Case Study

British Airways hits turbulence

21 pages
August 2008
Reference: IMD-3-2005

Between 1981 and 1996, BA went from a stodgy state-owned carrier – truly one of the worst airlines in the world – to a world-class customer-focused organization. In 1995-96, BA becomes the most profitable airline in the world and wins prestigious industry awards for the 7th year in a row. The company has come to live up to its self-billing as “The World’s Favourite Airline”. This is the moment chosen by Sir Colin Marshall, seen by all as the main architect of this remarkable transformation, to pass the CEO baton to heir apparent Bob Ayling and move to a part-time Chairman position. A clear strategic thinker, Ayling realizes before anyone else that (a) industry conditions are going to become increasingly competitive and (b) that the airline’s cost base is too high for this likely future. As a result, he initiates a demanding efficiency programme hailed by the business press as visionary. Initially viewed as both strategically astute and very personable, Bob Ayling becomes increasingly criticized, and his tenure increasingly marred by tension and conflicts first with employees, but soon after with the press, regulators and politicians, and ultimately most constituencies interested in the airline. The turning point is the cabin crew strike in mid-1997, after which BA’s stock price begins a slide that will see the company lose over half its market capitalisation in two years. The case concludes with Ayling resigning and Marshall explaining that the new CEO would keep pursuing the strategic directions set by Ayling.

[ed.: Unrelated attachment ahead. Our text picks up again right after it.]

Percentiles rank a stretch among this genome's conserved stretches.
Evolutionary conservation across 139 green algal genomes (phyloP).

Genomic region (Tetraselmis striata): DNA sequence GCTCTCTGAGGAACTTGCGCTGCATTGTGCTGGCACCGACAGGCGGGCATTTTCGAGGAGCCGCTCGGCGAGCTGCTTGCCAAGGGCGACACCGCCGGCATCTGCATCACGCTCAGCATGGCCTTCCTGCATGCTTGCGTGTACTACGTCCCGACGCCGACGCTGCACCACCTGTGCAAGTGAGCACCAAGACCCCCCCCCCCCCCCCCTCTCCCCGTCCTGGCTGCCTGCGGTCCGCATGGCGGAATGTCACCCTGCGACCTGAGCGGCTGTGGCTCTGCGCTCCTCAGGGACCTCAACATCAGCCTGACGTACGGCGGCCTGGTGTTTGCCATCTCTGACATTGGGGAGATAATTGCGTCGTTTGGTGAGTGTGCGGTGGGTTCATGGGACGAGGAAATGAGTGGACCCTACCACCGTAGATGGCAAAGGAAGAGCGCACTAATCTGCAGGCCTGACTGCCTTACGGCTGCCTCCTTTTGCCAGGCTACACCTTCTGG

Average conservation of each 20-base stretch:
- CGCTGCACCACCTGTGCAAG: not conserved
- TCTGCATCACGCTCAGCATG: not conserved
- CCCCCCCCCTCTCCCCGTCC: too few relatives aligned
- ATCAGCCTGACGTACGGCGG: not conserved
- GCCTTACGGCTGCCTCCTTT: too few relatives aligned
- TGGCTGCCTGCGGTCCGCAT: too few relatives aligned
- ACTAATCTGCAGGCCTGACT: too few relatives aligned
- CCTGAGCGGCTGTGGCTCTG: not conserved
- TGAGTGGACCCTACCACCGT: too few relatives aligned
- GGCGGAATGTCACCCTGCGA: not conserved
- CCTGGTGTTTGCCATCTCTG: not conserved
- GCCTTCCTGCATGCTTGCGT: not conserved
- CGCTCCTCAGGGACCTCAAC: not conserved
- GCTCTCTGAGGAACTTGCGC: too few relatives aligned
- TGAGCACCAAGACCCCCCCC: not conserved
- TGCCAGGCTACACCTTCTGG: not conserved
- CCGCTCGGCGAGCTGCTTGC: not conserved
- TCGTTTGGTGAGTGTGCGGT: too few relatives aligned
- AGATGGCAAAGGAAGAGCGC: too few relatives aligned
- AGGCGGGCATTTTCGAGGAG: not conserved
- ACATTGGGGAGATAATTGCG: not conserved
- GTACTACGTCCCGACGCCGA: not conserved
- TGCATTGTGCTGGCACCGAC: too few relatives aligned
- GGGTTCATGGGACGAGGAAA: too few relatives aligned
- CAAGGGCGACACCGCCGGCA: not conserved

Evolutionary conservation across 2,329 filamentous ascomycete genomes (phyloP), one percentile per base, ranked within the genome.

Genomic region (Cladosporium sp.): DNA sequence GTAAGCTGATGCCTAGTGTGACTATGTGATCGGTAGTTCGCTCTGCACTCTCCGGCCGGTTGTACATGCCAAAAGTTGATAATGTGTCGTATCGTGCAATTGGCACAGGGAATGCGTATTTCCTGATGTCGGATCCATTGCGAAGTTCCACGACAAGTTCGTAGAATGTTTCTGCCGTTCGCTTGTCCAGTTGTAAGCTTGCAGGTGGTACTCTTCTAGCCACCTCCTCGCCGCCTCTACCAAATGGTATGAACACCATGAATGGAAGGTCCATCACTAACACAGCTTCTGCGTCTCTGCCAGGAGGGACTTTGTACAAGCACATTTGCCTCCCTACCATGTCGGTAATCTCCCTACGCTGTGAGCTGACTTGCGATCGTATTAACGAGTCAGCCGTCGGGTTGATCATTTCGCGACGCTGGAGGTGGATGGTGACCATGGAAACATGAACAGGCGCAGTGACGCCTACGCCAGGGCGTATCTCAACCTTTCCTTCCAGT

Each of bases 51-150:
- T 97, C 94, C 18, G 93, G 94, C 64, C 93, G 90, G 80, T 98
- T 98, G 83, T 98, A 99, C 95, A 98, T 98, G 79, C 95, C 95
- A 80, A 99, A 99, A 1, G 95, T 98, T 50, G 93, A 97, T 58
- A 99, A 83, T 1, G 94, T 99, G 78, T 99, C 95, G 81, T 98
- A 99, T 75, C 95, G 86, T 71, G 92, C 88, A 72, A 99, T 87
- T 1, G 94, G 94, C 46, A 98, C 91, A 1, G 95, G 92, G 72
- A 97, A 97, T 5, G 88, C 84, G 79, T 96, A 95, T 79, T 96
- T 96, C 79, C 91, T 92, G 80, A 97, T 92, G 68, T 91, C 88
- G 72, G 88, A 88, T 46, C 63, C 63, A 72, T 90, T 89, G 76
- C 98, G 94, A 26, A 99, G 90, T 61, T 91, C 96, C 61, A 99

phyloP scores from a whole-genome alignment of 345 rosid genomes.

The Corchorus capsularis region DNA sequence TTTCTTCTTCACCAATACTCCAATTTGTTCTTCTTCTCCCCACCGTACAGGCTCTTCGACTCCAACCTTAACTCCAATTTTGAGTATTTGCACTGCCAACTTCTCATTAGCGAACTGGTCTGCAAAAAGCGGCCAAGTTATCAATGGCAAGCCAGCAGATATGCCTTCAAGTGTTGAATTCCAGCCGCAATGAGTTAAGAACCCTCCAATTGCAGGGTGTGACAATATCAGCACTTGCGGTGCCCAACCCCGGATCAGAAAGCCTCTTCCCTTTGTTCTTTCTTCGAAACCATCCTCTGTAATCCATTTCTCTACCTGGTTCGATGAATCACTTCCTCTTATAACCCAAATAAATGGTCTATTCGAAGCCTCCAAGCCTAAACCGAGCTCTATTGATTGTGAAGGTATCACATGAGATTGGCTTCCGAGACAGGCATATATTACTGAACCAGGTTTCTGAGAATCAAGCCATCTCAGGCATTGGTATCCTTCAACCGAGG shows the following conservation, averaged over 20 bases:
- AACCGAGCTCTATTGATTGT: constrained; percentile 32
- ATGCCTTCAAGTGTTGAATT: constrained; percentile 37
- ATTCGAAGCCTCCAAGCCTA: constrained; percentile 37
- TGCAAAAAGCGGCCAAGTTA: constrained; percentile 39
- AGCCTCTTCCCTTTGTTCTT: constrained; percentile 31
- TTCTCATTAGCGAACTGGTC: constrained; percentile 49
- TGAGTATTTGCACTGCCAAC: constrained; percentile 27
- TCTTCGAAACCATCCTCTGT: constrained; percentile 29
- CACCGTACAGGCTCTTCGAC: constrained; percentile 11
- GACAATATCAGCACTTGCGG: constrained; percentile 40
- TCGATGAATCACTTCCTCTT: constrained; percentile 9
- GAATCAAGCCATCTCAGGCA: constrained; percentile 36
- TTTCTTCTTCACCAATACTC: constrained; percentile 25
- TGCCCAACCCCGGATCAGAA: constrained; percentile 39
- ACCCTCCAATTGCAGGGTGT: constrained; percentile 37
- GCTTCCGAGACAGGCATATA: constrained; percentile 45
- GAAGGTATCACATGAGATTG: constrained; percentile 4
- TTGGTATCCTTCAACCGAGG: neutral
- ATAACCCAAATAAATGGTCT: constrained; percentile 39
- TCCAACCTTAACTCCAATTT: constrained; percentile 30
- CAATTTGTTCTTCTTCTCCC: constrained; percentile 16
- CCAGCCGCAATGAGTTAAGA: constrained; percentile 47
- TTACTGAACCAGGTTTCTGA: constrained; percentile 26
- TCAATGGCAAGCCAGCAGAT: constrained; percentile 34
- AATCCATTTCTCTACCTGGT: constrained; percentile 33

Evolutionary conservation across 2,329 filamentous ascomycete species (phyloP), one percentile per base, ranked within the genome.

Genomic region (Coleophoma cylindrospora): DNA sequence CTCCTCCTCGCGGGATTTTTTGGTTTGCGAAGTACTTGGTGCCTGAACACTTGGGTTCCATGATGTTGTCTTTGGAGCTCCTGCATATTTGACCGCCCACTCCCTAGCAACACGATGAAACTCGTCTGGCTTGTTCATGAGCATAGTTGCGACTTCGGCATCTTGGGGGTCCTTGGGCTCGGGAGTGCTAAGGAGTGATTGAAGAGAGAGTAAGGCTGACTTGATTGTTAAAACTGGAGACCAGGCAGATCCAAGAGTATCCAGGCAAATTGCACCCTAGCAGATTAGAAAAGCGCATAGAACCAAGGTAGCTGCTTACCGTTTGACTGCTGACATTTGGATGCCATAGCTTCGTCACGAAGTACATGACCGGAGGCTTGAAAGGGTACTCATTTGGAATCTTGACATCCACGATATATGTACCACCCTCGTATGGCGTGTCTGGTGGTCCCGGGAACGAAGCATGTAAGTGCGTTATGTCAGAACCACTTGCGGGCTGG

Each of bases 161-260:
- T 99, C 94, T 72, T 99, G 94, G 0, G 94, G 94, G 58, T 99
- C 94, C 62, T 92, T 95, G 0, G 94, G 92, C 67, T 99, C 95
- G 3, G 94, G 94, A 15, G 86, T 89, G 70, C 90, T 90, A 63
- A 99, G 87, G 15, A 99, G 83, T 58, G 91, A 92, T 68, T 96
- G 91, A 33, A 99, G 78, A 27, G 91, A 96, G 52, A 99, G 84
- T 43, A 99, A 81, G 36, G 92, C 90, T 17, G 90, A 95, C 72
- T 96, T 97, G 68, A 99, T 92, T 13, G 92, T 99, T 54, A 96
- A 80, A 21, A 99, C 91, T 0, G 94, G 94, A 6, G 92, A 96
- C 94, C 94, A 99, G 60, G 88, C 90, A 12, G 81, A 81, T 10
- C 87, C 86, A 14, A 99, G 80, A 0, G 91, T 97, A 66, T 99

Learning Objective

The case is meant to be used to discuss three key leadership issues: 1) The process of change: The case is primarily about the difficulty of trying to lead change in a highly successful organization. 2) The mix of leadership competencies: The case allows a rich discussion of the three core roles of a leader (as strategist, architect and mobilizer), and how leaders can handle weaknesses in their competency profile. 3) The need to self-manage: The case can further be used to explore the issue self-management, particularly in terms of maintaining one’s ability to listen over time. The case can also support a discussion on the importance and determinants of fair process.

Leading Change, Proactive Change, Change Process, Leadership Style, Organizational Culture, Customer Service, Resistance, Communication, Airline, Fair Process
Global, United Kingdom
British Airways, Travel and Leisure, Airlines and Aviation
Published Sources
© 2008
Available Languages
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Teaching note
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